Postwar: A History of Europe Since 1945
by Tony Judt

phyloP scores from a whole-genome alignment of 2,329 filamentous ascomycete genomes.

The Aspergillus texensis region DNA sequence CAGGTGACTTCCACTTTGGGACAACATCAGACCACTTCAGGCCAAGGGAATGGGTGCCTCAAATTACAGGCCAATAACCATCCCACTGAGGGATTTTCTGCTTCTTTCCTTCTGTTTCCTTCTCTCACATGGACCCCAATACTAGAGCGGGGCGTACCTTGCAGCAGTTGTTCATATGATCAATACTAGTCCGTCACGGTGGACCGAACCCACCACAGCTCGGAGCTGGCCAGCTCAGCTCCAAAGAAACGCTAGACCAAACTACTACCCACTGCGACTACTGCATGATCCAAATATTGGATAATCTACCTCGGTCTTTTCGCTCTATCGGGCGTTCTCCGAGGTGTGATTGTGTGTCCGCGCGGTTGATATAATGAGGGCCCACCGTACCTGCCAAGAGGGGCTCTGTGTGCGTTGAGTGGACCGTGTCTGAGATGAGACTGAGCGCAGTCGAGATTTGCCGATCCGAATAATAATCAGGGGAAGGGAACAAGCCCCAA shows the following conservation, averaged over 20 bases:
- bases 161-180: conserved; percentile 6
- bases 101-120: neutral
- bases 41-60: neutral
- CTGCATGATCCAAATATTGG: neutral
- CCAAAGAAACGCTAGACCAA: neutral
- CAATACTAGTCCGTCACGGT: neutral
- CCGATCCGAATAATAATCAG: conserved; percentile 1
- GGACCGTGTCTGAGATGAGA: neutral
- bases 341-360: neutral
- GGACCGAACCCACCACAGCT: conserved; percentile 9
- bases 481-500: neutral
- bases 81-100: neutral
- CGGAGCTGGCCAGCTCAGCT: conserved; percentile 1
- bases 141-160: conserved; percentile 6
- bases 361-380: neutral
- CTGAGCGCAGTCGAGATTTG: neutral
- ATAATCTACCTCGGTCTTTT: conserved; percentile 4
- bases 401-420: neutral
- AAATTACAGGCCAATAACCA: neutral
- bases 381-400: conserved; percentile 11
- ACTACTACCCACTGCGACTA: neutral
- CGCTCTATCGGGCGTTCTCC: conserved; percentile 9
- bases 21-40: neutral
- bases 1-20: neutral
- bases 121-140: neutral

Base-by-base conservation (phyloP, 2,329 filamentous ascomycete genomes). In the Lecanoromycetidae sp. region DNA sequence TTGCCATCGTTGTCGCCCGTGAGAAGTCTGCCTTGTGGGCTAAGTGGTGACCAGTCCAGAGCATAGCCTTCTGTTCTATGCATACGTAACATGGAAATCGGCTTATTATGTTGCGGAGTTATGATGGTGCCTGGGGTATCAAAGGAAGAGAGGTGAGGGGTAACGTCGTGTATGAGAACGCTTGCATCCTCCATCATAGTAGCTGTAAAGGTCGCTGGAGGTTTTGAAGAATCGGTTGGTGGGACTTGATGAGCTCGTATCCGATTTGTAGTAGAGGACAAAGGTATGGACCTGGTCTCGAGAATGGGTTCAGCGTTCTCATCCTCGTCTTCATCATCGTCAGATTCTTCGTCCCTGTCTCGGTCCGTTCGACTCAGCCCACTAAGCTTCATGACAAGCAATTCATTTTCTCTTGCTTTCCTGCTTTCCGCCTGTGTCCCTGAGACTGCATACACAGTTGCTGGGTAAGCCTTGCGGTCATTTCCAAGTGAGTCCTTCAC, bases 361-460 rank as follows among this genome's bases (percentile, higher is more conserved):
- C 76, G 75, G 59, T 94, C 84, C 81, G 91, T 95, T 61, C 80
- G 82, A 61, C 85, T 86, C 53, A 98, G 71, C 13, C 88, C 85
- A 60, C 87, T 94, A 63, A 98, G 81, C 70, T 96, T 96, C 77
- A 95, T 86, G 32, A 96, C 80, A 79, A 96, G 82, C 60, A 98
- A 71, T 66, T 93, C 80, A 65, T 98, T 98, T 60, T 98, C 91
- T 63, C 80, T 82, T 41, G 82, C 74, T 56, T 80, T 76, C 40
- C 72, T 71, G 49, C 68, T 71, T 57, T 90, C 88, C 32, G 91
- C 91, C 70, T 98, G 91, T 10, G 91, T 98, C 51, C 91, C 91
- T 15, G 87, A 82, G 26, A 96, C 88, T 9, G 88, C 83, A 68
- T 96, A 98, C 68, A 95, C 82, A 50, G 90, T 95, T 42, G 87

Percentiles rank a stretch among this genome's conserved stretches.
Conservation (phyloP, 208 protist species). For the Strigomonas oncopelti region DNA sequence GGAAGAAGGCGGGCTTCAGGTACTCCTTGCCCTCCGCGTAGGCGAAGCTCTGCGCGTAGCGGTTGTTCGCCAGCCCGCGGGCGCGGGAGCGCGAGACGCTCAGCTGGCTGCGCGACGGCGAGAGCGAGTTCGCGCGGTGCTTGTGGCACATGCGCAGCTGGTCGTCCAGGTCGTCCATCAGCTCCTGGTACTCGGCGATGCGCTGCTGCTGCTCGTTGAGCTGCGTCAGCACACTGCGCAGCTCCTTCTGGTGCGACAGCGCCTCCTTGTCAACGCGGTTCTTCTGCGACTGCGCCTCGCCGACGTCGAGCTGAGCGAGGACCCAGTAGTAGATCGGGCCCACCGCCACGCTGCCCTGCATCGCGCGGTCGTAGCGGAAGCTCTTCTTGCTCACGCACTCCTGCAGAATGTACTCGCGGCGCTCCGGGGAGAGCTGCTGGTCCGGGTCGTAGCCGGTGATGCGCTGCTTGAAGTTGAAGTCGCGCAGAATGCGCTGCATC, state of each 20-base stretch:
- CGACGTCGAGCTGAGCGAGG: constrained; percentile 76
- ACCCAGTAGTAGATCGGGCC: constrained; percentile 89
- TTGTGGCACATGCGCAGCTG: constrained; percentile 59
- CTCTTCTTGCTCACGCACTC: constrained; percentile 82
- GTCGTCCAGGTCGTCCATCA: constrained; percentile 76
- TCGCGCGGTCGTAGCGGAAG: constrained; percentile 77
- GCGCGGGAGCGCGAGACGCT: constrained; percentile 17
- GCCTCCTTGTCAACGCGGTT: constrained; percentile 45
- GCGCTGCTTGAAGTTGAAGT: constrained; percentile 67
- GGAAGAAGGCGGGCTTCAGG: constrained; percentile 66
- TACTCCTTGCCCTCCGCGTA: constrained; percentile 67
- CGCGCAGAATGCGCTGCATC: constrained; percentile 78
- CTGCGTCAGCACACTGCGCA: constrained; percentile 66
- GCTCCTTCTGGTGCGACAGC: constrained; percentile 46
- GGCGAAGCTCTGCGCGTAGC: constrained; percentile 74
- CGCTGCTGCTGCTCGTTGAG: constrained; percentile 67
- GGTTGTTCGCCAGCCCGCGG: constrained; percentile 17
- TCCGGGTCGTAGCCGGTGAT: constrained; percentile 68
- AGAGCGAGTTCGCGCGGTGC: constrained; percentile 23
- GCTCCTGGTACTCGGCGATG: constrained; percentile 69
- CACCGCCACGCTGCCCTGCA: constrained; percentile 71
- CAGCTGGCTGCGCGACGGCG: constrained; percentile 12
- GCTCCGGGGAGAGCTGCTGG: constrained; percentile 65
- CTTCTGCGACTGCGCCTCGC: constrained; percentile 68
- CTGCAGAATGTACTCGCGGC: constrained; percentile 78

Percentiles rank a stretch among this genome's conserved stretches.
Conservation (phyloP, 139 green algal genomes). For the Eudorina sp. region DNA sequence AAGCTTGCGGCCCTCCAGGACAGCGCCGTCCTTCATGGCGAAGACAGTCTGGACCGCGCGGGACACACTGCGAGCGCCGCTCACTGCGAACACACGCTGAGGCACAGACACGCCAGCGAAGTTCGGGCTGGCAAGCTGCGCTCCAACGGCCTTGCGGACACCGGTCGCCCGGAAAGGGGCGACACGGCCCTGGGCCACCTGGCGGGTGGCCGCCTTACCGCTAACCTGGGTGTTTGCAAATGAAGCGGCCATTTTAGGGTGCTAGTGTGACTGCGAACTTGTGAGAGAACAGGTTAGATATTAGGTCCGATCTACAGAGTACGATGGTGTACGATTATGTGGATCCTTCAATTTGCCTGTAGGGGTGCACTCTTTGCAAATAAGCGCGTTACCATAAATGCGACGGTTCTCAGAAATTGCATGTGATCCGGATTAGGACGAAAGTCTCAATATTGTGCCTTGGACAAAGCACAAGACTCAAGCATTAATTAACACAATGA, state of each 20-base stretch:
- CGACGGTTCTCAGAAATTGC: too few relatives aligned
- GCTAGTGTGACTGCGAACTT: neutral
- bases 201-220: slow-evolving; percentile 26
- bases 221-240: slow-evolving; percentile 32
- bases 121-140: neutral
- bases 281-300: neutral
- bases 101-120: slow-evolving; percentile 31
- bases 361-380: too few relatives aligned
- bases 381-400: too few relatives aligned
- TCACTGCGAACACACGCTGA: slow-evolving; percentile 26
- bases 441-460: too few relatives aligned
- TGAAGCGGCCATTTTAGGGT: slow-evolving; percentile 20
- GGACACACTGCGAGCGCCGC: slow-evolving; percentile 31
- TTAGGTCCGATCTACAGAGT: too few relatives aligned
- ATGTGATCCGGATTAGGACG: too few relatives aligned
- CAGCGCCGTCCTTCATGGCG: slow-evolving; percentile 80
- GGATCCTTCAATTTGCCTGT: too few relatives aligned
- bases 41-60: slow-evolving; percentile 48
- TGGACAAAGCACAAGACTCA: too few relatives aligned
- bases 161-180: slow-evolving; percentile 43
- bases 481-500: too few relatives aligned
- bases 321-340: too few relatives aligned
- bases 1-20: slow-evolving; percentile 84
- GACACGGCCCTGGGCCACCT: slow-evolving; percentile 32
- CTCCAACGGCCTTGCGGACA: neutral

Europe in 1945 was prostrate. Much of the continent was devastated by war, mass slaughter, bombing and chaos. Large areas of Eastern Europe were ... Show synopsis Europe in 1945 was prostrate. Much of the continent was devastated by war, mass slaughter, bombing and chaos. Large areas of Eastern Europe were falling under Soviet control, exchanging one despotism for another. Today, the Soviet Union is no more and the democracies of the European Union reach as far as the borders of Russia itself. "Postwar" tells the rich and complex story of how we got from there to here. It tells of Europe's recovery from the devastation; of the decline and fall of Soviet Communism and the rise of the EC and EU; of the end of Europe's empires; and of Europe's uneasy and changing relationships with the memory of the war and with the two great powers that bracket it, Russian and America. With clarity and economy, he tells of developments across the continent as a whole, as well as of the contrasting experiences of Eastern and Western Europe. Along the way, we learn of Greece's Civil War, of Scandinavian social democracy, the stresses of multilingual Belgium, the struggles of Northern Ireland and the Basque country. And this is a history of people as well as of peoples, Churchill and Mitterand, General Franco and General Jaruzelski, Silvio Berlusconi and Joseph Stalin. And "Postwar" also has cultural and social histories to tell: of French and Czech cinema, of the rise of the fridge and the decline of the public intellectual, of immigration and gastarbeiters, existentialism and punk rock, Monty Python and brutalist architecture. Running right up to the Iraq War and the election of Benedict XVI, "Postwar" makes sense of Europe's recent history and identity, of what Europe is and has been, in what can only be described as a masterpiece: Europe in our time.